Photos: CU-Boulder proposes 8.7 percent tuition hike after $170M sports-facilities-upgrade pitch

Talk about awkward timing. There's no direct connection, monetary or otherwise, between CU-Boulder's proposal for an 8.7 percent tuition hike next year and a plan for a $170 million upgrade to the university's sports facilities; see graphics and more below. But a CU spokesman concedes that the school is already battling perceptions about its priorities based on an assumed link between the two. "We've seen it on social media," says CU's Bronson Hilliard (disclosure: a longtime friend of yours truly), "and we've seen it on the alumni Facebook page. So we've been trying to explain to folks that their tuition is not going for athletic upgrades."

True enough. As reported by the Boulder Daily Camera, the tuition bump -- officially 3.4 percent, but an increase in the number of hours each student pays for brings it to an effective 8.7 percent -- is considerably more modest than the 15.7 percent boost officials suggested last year at this time. (After a public uproar about putting the cost of college out of reach for the average student during a time of economic upheaval, they wound up settling for 5 percent.) Moreover, the amount is in line with tuition increases for recent years, as seen in this Camera mini-chart:

2011-12: 9.3 percent

2010-11: 8.9 percent

2009-10: 8.8 percent

2008-09: 9.3 percent

As for the sports-facilities upgrade, CU-Boulder types stress that funding will not draw upon tuition dollars, student fees or state bucks. Indeed, construction won't start until donors pony up $50 million in seed money -- that's a mighty big seed -- with the remainder of the needed dough to come from private fundraising and assorted athletic department and media revenues. And besides, Hilliard says, the $170 million price tag is considerably less than what other Pac-12 schools are looking at spending to spiff up their athletic facilities.

"This is a pretty modest proposal when you look at what some of them are doing," he notes; chancellor Philip DiStefano maintains that figures of $200 to $300 million are in play elsewhere. Moreover, Hilliard continues, "we've erected more than $700 million in construction related to the academic and student life missions over the last decade. So the spending priorities have been overwhelmingly in favor of academics and student life," including the completion of a new community dining facility.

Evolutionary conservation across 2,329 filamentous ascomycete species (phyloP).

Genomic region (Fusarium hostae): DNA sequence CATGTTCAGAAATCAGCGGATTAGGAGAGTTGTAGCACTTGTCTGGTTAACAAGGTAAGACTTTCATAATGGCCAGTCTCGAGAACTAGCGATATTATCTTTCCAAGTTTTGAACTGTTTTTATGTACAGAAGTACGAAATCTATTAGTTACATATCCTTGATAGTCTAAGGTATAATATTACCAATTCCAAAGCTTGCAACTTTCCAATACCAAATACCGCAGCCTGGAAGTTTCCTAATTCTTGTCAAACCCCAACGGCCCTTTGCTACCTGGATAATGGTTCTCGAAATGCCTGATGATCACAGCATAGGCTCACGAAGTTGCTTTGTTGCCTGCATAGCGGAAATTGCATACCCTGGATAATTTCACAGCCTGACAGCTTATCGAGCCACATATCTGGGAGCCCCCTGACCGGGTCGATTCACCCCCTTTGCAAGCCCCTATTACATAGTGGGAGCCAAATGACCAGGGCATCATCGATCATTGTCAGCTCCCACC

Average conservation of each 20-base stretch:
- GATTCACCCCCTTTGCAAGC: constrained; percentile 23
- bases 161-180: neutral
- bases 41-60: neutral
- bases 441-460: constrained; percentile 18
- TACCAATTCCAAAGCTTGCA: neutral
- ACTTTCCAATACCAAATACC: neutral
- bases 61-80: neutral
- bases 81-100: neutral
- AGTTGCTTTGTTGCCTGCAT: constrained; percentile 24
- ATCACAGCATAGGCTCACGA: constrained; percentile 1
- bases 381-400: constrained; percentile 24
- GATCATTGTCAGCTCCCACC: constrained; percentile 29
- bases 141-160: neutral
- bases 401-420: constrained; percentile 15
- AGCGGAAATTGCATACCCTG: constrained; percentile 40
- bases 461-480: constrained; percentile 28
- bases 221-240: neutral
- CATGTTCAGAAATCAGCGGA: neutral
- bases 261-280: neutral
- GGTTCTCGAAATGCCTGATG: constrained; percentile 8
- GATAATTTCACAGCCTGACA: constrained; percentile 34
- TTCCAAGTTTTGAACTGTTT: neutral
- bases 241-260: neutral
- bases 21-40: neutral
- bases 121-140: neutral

The largest athletic projects over the past quarter-century or so include a 1991 expansion of CU's Dal Ward Center and new suites at Folsom Field in 2001. A practice gym for basketball and volleyball was built a couple of years ago, but Hilliard says the money to erect it came entirely from "gifts."

Thanks to the proximity of the announcements pertaining to tuition and the athletic facilities, however, these distinctions aren't always getting through.

Continue for more about the CU-Boulder tuition-hike proposal and athletic-facilities plan, including graphics of the planned upgrades.
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Michael Roberts has written for Westword since October 1990, serving stints as music editor and media columnist. He currently covers everything from breaking news and politics to sports and stories that defy categorization.
Contact: Michael Roberts

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